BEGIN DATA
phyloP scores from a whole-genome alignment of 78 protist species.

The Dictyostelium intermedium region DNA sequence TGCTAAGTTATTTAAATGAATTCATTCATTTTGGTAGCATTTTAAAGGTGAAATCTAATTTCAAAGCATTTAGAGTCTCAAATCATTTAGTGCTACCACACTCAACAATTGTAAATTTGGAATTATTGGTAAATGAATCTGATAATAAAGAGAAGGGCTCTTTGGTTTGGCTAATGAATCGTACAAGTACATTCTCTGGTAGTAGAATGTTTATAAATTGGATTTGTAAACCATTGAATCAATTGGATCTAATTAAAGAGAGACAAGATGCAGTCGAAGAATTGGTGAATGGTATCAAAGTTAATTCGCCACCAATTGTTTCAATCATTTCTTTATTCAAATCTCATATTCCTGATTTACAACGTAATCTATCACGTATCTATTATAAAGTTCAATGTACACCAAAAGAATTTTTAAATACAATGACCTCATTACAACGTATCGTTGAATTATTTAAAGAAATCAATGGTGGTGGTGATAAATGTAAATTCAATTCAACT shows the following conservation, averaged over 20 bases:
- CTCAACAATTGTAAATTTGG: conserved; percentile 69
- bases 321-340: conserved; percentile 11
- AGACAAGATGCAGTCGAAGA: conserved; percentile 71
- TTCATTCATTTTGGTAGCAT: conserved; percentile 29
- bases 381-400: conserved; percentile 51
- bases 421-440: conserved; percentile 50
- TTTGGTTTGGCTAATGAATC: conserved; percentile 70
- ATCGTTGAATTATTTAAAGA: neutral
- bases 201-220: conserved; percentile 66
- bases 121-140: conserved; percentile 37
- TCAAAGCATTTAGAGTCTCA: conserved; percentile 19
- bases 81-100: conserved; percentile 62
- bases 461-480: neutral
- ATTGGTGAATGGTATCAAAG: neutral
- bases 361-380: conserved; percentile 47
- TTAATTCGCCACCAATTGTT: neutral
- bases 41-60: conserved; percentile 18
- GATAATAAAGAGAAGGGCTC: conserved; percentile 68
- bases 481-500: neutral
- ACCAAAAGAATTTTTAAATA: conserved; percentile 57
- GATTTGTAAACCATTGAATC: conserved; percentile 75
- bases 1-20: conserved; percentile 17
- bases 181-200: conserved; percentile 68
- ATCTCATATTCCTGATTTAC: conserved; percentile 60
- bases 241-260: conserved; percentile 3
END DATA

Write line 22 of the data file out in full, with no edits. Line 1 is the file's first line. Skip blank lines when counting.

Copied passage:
- ACCAAAAGAATTTTTAAATA: conserved; percentile 57